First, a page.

While I love the simplicity of the idea, the fact is that we only know the cloth caught some beetles and a few bees. We don’t know how many beetles were unaffected in the colony. We don’t know how many cloths to use or precisely where to put them within the hive. Some thought was given to putting them on the bottom board, but there was concern that they would capture too many bees. Put pieces in the corners of the inner cover? Maybe put some along the edges of the bottom board? Probably use them in conjunction with other beetle traps – right? While this may or may not work out, the procedure is simple, non-toxic and cheap.
I originally thought that when the cloth was finished, it could simply be burned in the smoker. DO NOT do that. When burned, this cloth emits toxic vapors and will readily burn. Other than tossing them in the trash and not using them for smoker fuel, can anyone think of a use for cloths that look like the one pictured?
Nice smoker article, Jim T.
Jim Thompson, who is very nearly my neighbor, and a beekeeper I have known since 1978, wrote a great article in the October 2015, Bee Culture magazine. This smoker device and the inimitable straw skep (which US beekeepers rarely ever used) are acquired trademarks of the bee industry. Jim T. did a beautiful job showing the development of these bellows-driven canisters to the bellow-driven models of today. While smokers have changed, the function of smokers has not changed much.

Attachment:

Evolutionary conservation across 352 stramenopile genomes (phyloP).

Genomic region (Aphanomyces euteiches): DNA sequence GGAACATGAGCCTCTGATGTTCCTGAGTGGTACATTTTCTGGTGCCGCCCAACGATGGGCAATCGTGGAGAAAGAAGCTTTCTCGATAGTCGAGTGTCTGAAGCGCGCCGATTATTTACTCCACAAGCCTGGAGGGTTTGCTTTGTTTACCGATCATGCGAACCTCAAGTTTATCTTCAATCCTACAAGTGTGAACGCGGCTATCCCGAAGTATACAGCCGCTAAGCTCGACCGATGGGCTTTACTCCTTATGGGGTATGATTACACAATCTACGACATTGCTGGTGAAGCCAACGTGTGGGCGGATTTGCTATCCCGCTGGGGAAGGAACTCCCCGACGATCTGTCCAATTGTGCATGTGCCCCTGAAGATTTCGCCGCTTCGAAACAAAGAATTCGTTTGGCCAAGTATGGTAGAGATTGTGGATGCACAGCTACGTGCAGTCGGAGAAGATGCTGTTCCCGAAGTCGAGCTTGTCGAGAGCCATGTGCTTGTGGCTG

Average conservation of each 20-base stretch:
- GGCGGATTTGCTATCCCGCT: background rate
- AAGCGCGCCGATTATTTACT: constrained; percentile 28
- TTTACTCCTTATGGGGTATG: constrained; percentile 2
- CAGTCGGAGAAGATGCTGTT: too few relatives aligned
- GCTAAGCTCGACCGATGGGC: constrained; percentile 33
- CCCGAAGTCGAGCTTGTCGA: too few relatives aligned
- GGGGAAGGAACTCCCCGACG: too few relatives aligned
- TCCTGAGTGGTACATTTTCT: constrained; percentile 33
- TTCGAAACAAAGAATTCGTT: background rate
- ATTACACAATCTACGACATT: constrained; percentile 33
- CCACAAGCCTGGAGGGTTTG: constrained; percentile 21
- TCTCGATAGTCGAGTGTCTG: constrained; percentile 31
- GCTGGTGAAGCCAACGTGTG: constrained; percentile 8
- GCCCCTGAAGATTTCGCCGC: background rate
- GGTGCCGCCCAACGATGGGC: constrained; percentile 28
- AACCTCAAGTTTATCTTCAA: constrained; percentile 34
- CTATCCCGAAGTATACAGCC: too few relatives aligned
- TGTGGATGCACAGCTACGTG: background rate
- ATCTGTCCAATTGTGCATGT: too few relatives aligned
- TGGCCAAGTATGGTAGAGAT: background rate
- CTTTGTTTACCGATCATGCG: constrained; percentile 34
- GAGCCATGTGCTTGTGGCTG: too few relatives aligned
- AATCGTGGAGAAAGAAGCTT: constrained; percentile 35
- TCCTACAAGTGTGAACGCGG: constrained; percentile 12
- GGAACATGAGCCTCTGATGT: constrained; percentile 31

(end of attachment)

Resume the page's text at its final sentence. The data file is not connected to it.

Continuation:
Simply stated, we cannot routinely work our colonies without a dependably fired smoker. I truly wish that were not the case. In reality, these devices are obnoxious and smelly – and they always have been. Too often, they are the cause of fires.